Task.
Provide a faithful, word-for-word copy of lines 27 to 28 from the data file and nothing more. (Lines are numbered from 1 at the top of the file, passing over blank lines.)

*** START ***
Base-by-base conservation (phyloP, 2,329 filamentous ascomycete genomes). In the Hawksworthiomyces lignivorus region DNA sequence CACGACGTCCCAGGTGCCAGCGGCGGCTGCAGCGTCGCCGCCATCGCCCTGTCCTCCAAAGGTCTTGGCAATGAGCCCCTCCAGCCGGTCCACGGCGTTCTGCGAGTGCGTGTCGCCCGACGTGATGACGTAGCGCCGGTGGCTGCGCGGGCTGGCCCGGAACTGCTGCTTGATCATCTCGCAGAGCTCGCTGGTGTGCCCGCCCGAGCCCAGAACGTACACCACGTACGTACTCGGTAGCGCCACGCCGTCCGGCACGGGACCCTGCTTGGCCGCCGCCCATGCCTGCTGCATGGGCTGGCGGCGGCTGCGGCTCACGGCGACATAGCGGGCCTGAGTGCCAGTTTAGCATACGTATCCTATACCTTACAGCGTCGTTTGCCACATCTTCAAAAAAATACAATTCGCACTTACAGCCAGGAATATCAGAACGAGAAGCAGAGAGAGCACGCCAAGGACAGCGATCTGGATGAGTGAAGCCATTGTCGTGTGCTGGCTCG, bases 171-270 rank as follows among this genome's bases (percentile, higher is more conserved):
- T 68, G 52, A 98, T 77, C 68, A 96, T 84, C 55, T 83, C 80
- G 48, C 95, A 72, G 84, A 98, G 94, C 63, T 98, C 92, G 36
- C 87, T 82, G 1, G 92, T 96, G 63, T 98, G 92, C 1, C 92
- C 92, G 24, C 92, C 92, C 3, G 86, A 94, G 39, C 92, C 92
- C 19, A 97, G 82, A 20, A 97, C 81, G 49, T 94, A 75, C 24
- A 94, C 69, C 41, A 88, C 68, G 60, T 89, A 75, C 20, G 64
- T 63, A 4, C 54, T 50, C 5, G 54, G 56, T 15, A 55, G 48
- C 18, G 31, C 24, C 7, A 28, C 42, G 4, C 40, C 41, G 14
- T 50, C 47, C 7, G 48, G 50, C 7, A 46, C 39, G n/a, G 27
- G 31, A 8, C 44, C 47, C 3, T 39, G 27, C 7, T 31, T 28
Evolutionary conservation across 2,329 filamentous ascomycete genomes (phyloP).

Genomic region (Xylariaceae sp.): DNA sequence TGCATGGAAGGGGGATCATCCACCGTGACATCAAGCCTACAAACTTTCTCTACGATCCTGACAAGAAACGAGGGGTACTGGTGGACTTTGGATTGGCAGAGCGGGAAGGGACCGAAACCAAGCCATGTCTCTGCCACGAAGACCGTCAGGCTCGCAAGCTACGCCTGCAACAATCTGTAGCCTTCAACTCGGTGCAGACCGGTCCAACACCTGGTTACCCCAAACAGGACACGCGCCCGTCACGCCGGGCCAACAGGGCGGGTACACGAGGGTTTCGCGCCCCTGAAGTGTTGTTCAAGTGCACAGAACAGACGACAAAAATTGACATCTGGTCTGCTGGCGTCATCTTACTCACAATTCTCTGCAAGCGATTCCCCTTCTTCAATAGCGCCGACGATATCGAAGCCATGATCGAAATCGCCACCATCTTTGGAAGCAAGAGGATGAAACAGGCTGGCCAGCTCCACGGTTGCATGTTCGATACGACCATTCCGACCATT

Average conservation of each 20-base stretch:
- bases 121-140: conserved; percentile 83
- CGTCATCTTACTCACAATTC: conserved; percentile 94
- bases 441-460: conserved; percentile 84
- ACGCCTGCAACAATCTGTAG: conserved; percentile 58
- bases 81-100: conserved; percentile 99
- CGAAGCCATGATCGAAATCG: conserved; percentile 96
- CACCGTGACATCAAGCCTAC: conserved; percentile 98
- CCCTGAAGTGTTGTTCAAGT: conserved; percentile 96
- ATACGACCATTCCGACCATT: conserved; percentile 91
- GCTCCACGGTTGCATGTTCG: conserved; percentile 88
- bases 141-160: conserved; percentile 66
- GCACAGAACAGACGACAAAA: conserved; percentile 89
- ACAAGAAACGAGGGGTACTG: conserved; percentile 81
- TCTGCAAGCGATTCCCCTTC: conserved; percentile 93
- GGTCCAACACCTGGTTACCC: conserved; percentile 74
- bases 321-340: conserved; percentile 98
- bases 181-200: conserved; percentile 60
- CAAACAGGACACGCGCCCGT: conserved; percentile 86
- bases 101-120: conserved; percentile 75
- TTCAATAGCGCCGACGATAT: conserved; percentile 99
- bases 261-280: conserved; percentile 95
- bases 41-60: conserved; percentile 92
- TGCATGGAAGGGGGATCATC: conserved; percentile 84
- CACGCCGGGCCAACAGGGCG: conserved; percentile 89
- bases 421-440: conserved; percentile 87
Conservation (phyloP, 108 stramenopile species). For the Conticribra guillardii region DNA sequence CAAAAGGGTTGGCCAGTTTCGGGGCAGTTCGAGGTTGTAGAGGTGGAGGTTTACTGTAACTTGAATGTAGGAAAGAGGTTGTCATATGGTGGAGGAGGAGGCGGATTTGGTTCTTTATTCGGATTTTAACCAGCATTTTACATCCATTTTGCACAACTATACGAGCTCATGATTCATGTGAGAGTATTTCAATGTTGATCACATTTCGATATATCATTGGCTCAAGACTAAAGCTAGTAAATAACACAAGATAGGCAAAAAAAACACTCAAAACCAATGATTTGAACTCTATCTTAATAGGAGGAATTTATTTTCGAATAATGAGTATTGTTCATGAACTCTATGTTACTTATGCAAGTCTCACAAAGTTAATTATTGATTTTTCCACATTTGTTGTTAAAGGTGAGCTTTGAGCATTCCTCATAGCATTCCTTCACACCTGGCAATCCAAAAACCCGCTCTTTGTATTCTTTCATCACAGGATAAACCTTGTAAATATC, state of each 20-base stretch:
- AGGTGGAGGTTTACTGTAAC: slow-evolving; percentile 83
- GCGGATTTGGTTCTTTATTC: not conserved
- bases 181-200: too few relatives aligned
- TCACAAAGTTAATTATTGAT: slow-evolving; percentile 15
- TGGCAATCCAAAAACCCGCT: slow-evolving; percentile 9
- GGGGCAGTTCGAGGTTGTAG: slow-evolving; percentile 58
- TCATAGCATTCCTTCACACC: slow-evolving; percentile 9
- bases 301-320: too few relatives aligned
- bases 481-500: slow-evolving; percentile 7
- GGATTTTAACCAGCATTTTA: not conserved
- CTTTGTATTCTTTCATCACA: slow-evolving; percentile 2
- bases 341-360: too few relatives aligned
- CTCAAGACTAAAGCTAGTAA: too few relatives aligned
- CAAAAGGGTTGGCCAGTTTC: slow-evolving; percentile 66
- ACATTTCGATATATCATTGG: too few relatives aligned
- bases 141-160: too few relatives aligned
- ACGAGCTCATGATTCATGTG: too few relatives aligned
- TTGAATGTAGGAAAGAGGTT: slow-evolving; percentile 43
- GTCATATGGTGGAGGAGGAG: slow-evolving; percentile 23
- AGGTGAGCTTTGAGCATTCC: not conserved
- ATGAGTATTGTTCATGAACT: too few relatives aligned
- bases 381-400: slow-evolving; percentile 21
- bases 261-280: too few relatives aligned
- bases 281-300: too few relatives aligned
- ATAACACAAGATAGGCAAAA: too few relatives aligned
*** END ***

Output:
- ACAAGAAACGAGGGGTACTG: conserved; percentile 81
- TCTGCAAGCGATTCCCCTTC: conserved; percentile 93